The social media generation is the one that feels the most alone.
New data from YouGov finds that Millennials report feeling lonely much more often than their Gen X and Baby Boomer counterparts. While 30 percent of Millennials say they always or often feel lonely, just one in five (20%) members of Generation X says the same. Even fewer Baby Boomers (15%) report feeling lonely with the same frequency.
Millennials are also more likely than older generations to report that they have no acquaintances (25% of Millennials say this is the case), no friends (22%), no close friends (27%), and no best friends (30%).
However, a majority (70%) of Millennials do report that they have at least one best friend. Nearly half (49%) say that they have between one and four “close friends.”
YouGov’s research for this survey didn’t directly examine why millennials might be feeling more lonely than older generations, but earlier studies point to social media and the internet as potential influences.
A study from the University of Pennsylvania found a link between social media use and decreased well-being. Speaking about the study she and her team conducted, psychologist Melissa G. Hunt said, “Here’s the bottom line: Using less social media than you normally would leads to significant decreases in both depression and loneliness.”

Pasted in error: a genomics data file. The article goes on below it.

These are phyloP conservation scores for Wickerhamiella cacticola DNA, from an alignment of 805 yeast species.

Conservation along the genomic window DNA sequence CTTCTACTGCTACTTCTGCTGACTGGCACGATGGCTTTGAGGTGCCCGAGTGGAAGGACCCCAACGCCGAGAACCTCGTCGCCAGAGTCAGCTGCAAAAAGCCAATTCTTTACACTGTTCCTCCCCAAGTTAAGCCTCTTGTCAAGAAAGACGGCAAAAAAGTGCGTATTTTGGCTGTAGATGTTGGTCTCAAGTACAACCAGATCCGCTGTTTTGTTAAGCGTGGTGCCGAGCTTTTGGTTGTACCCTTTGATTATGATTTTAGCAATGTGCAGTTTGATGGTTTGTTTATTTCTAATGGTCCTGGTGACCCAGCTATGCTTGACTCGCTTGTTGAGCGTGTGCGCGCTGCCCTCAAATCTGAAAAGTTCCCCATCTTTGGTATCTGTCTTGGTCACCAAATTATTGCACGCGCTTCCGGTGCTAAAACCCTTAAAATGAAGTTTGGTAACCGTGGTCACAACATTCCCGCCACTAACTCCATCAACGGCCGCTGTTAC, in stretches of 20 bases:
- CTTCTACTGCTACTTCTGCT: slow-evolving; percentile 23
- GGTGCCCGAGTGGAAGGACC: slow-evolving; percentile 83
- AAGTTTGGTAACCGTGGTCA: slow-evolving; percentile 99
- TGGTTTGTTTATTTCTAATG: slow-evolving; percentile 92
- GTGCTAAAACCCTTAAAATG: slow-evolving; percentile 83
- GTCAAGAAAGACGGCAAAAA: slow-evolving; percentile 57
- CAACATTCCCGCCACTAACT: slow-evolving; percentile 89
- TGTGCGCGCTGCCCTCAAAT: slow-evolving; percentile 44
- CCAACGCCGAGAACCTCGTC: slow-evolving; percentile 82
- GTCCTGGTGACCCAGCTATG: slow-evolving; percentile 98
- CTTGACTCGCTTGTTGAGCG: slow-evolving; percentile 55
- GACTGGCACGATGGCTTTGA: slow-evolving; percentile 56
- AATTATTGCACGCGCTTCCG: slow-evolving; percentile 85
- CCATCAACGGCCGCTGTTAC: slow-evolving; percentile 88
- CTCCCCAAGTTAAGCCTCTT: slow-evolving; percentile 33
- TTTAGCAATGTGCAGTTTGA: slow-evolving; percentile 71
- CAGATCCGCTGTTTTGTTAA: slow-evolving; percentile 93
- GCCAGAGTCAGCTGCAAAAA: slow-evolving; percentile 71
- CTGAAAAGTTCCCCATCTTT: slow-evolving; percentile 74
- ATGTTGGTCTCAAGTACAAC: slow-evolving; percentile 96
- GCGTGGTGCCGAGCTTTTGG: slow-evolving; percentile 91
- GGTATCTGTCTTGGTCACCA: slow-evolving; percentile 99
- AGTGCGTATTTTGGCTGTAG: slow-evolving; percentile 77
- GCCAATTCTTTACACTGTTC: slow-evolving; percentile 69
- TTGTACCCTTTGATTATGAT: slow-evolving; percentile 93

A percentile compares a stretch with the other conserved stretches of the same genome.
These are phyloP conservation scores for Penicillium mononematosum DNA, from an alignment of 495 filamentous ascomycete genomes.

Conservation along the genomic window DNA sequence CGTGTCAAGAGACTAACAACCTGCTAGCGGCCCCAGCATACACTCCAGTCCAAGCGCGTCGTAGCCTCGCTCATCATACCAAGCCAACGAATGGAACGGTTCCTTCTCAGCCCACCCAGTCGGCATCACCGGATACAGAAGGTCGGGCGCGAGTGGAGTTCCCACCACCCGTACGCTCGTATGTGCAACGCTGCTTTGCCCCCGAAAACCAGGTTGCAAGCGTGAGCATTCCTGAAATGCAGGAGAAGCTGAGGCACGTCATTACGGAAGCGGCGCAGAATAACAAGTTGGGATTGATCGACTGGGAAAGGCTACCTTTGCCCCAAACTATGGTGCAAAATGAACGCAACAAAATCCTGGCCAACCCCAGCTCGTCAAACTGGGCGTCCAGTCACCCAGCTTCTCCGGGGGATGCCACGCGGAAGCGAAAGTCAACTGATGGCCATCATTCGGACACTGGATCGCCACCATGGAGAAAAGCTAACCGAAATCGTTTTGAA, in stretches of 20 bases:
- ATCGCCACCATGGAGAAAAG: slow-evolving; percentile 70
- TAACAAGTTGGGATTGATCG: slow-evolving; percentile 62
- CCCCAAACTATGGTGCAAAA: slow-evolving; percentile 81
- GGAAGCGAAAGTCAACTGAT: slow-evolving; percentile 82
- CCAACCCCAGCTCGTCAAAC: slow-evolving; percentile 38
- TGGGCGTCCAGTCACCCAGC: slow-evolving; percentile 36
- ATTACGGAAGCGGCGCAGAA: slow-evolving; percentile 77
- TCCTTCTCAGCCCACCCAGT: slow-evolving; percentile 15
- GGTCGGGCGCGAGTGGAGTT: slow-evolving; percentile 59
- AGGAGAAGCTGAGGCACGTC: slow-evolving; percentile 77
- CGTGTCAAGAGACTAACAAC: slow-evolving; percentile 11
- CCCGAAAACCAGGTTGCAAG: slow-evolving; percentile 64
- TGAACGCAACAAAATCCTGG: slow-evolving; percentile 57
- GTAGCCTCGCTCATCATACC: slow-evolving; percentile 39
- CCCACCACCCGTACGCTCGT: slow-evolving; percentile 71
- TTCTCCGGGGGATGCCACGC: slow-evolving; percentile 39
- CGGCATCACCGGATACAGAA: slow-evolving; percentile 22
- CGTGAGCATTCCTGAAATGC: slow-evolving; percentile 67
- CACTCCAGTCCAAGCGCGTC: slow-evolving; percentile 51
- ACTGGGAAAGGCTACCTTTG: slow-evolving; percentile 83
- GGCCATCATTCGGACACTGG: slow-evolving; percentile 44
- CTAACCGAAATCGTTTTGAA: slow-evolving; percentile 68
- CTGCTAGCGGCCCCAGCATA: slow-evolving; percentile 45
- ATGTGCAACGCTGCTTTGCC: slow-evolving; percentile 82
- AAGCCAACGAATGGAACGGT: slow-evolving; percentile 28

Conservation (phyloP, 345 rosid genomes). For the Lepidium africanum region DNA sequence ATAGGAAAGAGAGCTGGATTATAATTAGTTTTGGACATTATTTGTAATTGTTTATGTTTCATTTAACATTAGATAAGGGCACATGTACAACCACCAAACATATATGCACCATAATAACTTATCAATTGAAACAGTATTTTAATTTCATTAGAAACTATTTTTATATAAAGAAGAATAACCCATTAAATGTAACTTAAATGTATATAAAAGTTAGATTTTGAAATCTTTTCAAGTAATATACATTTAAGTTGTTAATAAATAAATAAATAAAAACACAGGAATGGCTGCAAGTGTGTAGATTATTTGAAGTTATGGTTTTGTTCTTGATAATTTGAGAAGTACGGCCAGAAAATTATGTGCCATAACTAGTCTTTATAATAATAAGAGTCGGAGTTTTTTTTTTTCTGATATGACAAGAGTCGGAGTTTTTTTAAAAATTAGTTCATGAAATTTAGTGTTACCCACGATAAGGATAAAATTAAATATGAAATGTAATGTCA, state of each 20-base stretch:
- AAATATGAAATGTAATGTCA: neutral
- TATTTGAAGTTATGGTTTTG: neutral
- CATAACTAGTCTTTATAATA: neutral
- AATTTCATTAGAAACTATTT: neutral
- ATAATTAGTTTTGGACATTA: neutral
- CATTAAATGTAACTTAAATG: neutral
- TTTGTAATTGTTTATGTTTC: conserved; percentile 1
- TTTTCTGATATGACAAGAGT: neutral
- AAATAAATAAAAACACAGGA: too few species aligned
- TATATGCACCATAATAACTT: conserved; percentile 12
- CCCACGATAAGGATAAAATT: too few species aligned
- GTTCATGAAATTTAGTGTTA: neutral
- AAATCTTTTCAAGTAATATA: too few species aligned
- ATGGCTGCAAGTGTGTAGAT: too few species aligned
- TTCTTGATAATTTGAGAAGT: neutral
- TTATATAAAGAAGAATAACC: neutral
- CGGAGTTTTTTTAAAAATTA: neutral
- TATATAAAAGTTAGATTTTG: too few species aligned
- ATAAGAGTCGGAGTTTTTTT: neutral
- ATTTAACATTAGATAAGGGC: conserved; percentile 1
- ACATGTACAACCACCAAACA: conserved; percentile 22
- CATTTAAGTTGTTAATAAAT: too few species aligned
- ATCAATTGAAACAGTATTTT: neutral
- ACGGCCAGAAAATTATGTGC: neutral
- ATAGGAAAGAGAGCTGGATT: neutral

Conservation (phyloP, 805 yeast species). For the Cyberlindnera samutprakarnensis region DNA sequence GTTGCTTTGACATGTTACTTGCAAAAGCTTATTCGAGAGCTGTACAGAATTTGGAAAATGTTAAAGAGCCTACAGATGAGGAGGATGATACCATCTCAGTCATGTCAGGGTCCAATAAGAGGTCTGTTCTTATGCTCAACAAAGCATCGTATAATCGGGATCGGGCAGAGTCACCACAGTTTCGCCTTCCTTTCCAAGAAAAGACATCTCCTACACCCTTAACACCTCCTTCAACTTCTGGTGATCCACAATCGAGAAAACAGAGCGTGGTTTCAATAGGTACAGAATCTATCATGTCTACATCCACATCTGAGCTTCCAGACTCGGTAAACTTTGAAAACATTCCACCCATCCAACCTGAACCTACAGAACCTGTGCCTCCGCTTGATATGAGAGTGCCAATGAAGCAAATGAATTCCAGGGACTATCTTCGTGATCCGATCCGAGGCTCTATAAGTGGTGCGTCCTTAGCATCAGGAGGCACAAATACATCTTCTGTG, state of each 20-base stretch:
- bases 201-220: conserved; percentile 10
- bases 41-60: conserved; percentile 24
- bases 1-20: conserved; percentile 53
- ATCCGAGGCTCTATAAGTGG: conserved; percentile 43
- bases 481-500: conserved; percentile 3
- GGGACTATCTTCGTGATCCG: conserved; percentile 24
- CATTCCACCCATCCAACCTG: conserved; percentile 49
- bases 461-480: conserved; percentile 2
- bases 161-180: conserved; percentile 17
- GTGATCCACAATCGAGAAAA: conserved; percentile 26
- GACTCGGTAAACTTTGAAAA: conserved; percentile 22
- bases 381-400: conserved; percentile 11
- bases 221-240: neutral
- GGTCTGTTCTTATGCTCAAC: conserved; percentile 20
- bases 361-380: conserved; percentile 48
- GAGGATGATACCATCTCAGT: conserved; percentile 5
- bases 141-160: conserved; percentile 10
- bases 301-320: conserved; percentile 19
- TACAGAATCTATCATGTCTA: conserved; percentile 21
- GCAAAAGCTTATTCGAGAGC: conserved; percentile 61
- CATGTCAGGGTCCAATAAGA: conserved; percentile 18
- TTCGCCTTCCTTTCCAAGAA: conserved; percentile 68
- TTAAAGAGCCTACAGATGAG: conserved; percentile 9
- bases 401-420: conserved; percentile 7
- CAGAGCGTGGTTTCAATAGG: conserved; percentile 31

Excessive social media use may be just one of the reasons some Americans are feeling isolated.
About three in 10 (31%) Americans say that they find it difficult to make friends. The most common reason: shyness (53%). Another 27 percent of those who find it difficult to make friends say that they “don’t feel like they need friends.” A similar number (26%) say they don’t have any hobbies or interests that can facilitate friendships.
But in spite of these perceived obstacles, friendships are still being forged. Over four in ten (42%) Americans say they’ve made a new friend within the last six months. Even the loneliest generation -- Millennials -- is doing well in this regard: 38 percent have made a new friend in the last six months.
Wondering where to make new friends? You might look to your office, your neighborhood, your church or even your children.
Most Americans say they’ve made at least one friend through work (76%) or in their local neighborhood (61%). Over four in 10 (44%) have made a friend through church or other spiritual communities, while 38 percent say they’ve made at least one friend in an informal way - by striking up a conversation in the park or in a cafe or other similar scenarios. An identical number of Americans say they’ve made friends through their children.
Of course, as the saying goes, make new friends but keep the old.
Six in 10 (62%) Americans say they’re still close with at least one friend from high school. A majority (54%) are still friends with someone they knew from childhood, and 34 percent are still friends with someone they met in college.